Thunder on the Mountain – Frank McNally on a busy weekend for Bob Dylan’s Irish disciples
An Irishman’s Diary
One of the more unusual tributes to Bob Dylan’s 80th birthday on Monday involved a group of his admirers climbing Croagh Patrick. Well, a bit of Croagh Patrick anyway. Like Giovanni Trapattoni a few years ago, when he was giving thanks for Ireland’s Euro qualification, Dylan’s disciples went up only as far as the St Patrick statue – the first station – to give thanks for Bob.
But as pilgrimage leader Liamy MacNally (no relation to the diarist) explained, the weather would have made a full ascent dangerous. A hard rain – what else? – was falling and conditions in general were so bad that when the group stopped to sing Blowin’ in the Wind (another invitation to trouble there) they couldn’t unpack their instruments.
Instead, still unaccompanied, they also sang One More Cup of Coffee for the Road, the chorus of which continues: “One more cup of coffee before I go/To the valley below.” After which, they took the song’s advice and scampered back to the safety of sea-level.
This quasi-religious devotion would not surprise anyone who attended the previous night’s Zoom launch of a book called Happy Birthday Mr Bob. Conceived and compiled by Westport-based Liamy, it’s an anthology of poems, prose, and personal reminiscences from a hundred or so of the Bard of Duluth’s Irish admirers, some of whom are more ardent than others.
I thought I was a fan, but I’m in the book for a piece I wrote about his 2019 concert in Kilkenny, which was somehow only the second time ever I saw him live. The first was at Slane in 1984, so the intervening 35 years of mixed reviews must have put me off. Anyway, I felt like a Bob-less agnostic compared with some of the book’s other contributors, including Paddy McGinnity, a vet from Armagh who had been to about “100” Dylan concerts. And that sounded impressive until we heard from Ken Cowley, a medical recruiter. He’d seen him at least “200” times.
It’s well-known now that Dylan’s stage name was borrowed from Dylan Thomas, a poet he admired. But before that, he must have just liked the sound of the name. Because in his earliest days as a performer, he appears to have spent a period spelling it as “Dillon”.
Whether that was in tribute to anyone is unclear. Many of history’s famous Dillons were Irish, including several Arthurs who fought in exile for France; John the Nationalist MP; and his son James, the Fine Gael leader and orator who once, defending himself against a charge of pro-Britishness, lectured Eamon de Valera: “my ancestors fought for Ireland […] on the continent of Europe while yours were banging banjos and bartering budgies in the backstreets of Barcelona.”
None of those are likely to have featured much in Minnesota, however. If the pre-Dylan Bob was borrowing anyone’s name, it may instead have been an American football star called Bobby Dan Dillon, who played for Green Bay Packers in neighbouring Wisconsin. Not only was well known locally during the 1950s, he may also have appealed to the singer for an ailment unusual among sports stars: as a result of childhood accidents, he had only one eye.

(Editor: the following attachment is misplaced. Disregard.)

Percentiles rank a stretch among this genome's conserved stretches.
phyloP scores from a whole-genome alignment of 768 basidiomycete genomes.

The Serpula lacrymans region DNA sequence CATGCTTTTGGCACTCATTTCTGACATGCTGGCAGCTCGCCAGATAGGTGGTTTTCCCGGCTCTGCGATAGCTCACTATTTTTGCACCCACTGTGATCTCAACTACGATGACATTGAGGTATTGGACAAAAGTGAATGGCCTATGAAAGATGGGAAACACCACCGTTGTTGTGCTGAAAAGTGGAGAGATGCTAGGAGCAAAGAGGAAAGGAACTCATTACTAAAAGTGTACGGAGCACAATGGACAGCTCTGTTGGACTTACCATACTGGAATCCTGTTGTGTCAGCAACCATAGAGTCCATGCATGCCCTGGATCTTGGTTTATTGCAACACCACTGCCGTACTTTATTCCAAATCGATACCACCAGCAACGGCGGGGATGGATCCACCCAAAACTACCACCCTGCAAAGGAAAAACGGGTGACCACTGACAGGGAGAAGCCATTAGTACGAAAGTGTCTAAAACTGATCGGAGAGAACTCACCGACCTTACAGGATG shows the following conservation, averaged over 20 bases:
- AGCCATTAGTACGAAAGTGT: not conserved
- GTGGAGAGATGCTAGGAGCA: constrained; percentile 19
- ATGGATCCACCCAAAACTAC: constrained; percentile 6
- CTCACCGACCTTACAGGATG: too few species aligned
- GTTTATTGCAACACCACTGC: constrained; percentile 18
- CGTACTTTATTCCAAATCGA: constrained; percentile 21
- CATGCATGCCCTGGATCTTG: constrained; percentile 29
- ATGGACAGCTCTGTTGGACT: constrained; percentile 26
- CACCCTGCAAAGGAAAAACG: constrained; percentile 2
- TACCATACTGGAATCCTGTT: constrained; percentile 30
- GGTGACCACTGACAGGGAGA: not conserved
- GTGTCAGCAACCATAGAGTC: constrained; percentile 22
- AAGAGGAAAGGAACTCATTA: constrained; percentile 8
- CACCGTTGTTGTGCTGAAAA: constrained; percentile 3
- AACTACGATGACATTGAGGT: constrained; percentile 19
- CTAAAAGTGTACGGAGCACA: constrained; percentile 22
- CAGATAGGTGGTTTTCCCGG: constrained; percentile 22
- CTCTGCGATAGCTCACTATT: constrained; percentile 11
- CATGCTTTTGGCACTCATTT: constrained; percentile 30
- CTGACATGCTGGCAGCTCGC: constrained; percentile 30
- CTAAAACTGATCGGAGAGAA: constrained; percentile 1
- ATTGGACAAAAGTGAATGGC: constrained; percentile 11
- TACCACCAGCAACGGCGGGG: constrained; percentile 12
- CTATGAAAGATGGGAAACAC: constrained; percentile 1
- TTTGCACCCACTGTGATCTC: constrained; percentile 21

The later Dylan often sang about people with physical infirmity, ocular deficiencies included, eg: “And the one-eyed undertaker, he blows a feudal horn.” Indeed, among the old Blues singers he studied, the loss of at least one body organ was almost a professional requirement. Not so in football. And yet Bobby Dan Dillon became one of the best defensive linesmen of his era, still holding the Packers’ record for interceptions, despite the added handicap of playing for a bad team.
I mention this partly in defence of a former Irishman’s Diarist, Seamus Kelly, who as late as June 1966 – the zenith of Dylan’s 1960s fame – referred to him in these pages as “Bob Dillon”. Had the error not been visual, I might suspect Kelly’s hearing had been affected by the singer’s concert in the Adelphi the previous month. Another contributor to Sunday’s book launch was Anne Heraty from Castleblayney, was at the Adelphi gig and, after the acoustic opening half, nearly had her “ears blown off” by the electric second.
Thanks to other Dylan cult members, who specialise in collecting his setlists, we know that the penultimate number that night was Ballad of a Thin Man. This must be what The Irish Times’s reviewer George Hodnett (now best known for writing “Monto”) really heard. But tinnitus must have been kicking in by then. According to his review, the set included “Ballad of a Lampshade”, a song not even the most devoted Dylanologists, nor indeed Google, have heard of since.